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Trigger Point InjectionsKnowing Local Coverage Determination (LCD) policies is crucial for appropriate reimbursement for trigger point injections. The CPT codes for injections into trigger points for myofascial pain syndrome are based on the number of muscles treated:

20552 – Injection(s) single or multiple trigger point(s), 1 or 2 muscle(s)
20553 – Injection(s) single or multiple trigger point(s), 3 or more muscle(s)

Trigger points or chronic myofascial pain syndrome are knots of muscle that form when the muscles do not relax. Trigger point injections are used to treat these painful knots of muscle that form when the muscles do not relax. Trigger points or may irritate the nerves around them and cause referred pain, or pain in another part of the body. Successful treatment of trigger points depends on identifying each single muscle syndrome along with every perpetuating factor.

According to the American Academy of Pain Medicine (AAPM), CPT 20552 was reported approximately 350,000 times and CPT 20553, approximately 295,000 times in 2015. High volume services are often assessed by Medicare payers to determine if medical coding is correct and if the services are suitable for the clinical indications. The clinical indications for trigger point injections are symptoms and examination findings consistent with active trigger points. It is also necessary that trigger points are limited in number and should be appropriate for injection.

According to an article in Medscape, treatment is indicated for endocrine diagnoses or fibromyalgia before trigger point injections are considered. As latent trigger points are clinically asymptomatic, they do not require treatment. Also, existence of tenderness alone is not an indication for trigger point injection, because patients with fibromyalgia may also have myofascial pain trigger points.

In some cases, national or local coverage determination policies are developed for trigger point injections. National coverage determinations (NCDs) are developed through an evidence-based process. When a national coverage policy is absent, an item or service may be covered by Medicare contractors based on a local coverage determination (LCD). Most of the policies of Medicare carriers’ LCD for trigger point injections include specific documentation requirements as well as a list of diagnostic codes.

As the AAPM points out, Noridian is one of the Medicare Administrative Contractors (MAC) to update its policies including LCD’s for trigger point injections, with effect from May 26, 2017. Noridian’s policy outlines coverage criteria inclusive of clinical indications which cover diagnostic criteria, medical necessity criteria, limitations on the number of injections, and documentation requirements. For instance, this MAC considers the following major criteria as necessary to establish the diagnosis:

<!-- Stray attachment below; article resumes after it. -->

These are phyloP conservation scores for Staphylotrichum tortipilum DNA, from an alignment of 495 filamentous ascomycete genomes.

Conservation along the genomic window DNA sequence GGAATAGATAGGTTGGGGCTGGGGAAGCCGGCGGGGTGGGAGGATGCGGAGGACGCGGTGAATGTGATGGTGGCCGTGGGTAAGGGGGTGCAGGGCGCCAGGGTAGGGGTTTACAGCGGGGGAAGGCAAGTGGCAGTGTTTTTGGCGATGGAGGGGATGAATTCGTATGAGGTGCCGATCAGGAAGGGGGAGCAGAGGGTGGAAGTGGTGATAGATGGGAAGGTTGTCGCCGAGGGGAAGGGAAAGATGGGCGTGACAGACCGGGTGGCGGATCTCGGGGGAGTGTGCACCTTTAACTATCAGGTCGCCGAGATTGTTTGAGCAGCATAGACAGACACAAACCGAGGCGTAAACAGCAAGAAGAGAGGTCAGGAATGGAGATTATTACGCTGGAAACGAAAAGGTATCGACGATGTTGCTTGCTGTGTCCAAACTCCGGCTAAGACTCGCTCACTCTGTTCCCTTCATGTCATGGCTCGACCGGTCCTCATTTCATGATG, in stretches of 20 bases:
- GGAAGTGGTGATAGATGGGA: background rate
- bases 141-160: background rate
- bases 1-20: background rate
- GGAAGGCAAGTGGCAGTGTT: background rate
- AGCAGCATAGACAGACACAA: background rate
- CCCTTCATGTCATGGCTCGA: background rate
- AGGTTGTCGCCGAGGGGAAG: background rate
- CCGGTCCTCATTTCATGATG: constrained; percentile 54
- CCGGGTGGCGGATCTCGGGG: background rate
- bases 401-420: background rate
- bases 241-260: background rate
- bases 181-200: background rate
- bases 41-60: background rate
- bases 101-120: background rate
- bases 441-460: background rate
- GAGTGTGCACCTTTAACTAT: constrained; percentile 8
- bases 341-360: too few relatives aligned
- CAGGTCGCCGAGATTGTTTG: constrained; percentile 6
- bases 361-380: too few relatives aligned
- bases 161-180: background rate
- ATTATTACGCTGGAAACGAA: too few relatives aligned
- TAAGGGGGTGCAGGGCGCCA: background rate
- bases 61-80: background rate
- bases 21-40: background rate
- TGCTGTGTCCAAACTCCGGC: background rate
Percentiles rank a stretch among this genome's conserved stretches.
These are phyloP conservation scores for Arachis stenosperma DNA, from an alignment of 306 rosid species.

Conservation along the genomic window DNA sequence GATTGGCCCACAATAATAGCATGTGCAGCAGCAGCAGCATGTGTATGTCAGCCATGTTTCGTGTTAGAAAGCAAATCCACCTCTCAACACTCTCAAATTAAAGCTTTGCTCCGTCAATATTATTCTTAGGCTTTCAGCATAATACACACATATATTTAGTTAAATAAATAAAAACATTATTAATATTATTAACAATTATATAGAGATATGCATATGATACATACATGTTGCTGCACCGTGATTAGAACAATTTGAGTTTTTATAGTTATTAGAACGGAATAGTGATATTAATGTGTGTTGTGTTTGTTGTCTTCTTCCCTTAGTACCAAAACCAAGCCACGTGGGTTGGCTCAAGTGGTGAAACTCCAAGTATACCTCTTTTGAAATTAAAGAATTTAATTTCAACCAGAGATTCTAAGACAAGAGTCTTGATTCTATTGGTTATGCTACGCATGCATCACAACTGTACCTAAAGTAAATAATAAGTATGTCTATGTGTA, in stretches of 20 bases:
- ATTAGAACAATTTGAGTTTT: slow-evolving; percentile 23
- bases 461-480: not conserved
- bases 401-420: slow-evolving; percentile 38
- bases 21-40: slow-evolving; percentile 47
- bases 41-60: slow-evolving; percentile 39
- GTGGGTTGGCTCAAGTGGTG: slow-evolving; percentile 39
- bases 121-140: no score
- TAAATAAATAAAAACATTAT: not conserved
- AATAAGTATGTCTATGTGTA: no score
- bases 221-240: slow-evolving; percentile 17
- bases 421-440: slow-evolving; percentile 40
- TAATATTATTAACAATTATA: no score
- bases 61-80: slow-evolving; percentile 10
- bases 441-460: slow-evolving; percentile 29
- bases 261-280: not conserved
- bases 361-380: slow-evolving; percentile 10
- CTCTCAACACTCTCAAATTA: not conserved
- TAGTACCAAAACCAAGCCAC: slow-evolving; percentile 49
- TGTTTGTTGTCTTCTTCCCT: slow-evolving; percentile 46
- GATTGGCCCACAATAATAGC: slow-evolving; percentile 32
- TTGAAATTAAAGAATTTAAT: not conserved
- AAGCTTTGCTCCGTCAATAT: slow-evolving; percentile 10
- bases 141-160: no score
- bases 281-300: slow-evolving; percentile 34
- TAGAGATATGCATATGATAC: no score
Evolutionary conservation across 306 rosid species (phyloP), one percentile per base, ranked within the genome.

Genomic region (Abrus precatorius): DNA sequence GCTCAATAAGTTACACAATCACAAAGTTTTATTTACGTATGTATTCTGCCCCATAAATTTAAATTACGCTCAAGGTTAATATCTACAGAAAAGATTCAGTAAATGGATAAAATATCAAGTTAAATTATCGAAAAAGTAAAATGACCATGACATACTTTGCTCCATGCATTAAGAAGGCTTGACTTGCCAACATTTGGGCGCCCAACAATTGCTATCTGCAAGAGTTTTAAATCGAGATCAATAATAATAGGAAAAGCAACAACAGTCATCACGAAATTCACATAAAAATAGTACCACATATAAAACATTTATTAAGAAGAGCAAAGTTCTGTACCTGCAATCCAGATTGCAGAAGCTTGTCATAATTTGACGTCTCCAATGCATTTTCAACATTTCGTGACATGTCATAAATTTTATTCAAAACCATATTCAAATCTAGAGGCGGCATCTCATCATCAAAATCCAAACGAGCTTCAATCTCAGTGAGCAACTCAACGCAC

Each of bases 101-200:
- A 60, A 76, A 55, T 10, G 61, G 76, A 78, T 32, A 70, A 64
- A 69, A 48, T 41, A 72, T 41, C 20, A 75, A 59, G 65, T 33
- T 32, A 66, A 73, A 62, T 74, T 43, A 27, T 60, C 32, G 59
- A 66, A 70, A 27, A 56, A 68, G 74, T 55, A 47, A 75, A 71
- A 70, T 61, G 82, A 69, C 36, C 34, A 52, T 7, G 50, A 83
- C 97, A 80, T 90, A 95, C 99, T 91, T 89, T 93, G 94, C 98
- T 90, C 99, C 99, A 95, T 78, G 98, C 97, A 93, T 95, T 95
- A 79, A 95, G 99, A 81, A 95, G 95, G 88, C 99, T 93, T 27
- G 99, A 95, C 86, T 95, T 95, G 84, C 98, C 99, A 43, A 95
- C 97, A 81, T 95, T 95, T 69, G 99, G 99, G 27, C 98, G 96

• Regional pain complaint
  • Pain complaint or altered sensation in the expected distribution of referred pain from a trigger point
  • Taut band palpable in an accessible muscle with exquisite tenderness at one point along the length of it
  • Some degree of restricted range of motion, when measurable.

Only one of four minor criteria is needed for the diagnosis, according to Noridan’s policy:

  • Reproduction of referred pain pattern by stimulating the trigger point
  • Altered sensation by pressure on the tender spot
  • Local response elicited by snapping palpation at the tender spot or by needle insertion into the tender spot
  • Pain alleviated by stretching or injecting the tender spot

This MAC provides coverage for trigger point injections which are medically necessary due to illness or injury and based on symptoms and signs. Examples of ICD-10 codes indicating trigger point injections that this Medicare carrier will reimburse include:

M46.01 Spinal enthesopathy, occipito-atlanto-axial region
M46.02 Spinal enthesopathy, cervical region
M46.05 Spinal enthesopathy, thoracolumbar region
M46.08 Spinal enthesopathy, sacral and sacrococcygeal region
M60.811 Other myositis, right shoulder
M60.812 Other myositis, left shoulder
M60.89 Other myositis, multiple sites
M76.01 Gluteal tendinitis, right hip
M76.02 Gluteal tendinitis, left hip
M76.61 Achilles tendinitis, right leg
M76.62 Achilles tendinitis, left leg
M76.821 Posterior tibial tendinitis, right leg
M76.822 Posterior tibial tendinitis, left leg
M79.1 Myalgia
M79.7 Fibromyalgia

Adhering to carriers’ documentation requirements is also critical for reimbursement. An article published by Medical Group Management Association (MGMA) in 2010 ncites a National Government Services (NGS) direction that cautions physicians against illegible documentation and “cookie cutter” physician notes which are a typical drawback of some electronic medical records systems, “where all patients are getting the same procedure, with the same complaint, the same findings and the provider is treating them all with the same exact plan of care.”

The NGS article recommends that injection documentation answers the following questions:

  • What was the medication and how much was injected?
  • How was the medication administered?
  • Where was it administered?
  • Who administered the medication?
  • Did the patient have a reaction to the medication?
  • Was any medication discarded?
  • Was it medically necessary?

All MACs have their own policies which may vary in terms of the frequency and/or limitation of injections and documentation requirements, and being aware of these is necessary to ensure appropriate reimbursement. Moreover, services with LCDs are often scrutinized by of payers. In these circumstances, outsourcing medical billing to an experienced service provider could be the best way to ensure accurate coding and documentation and avoid the risk of audits.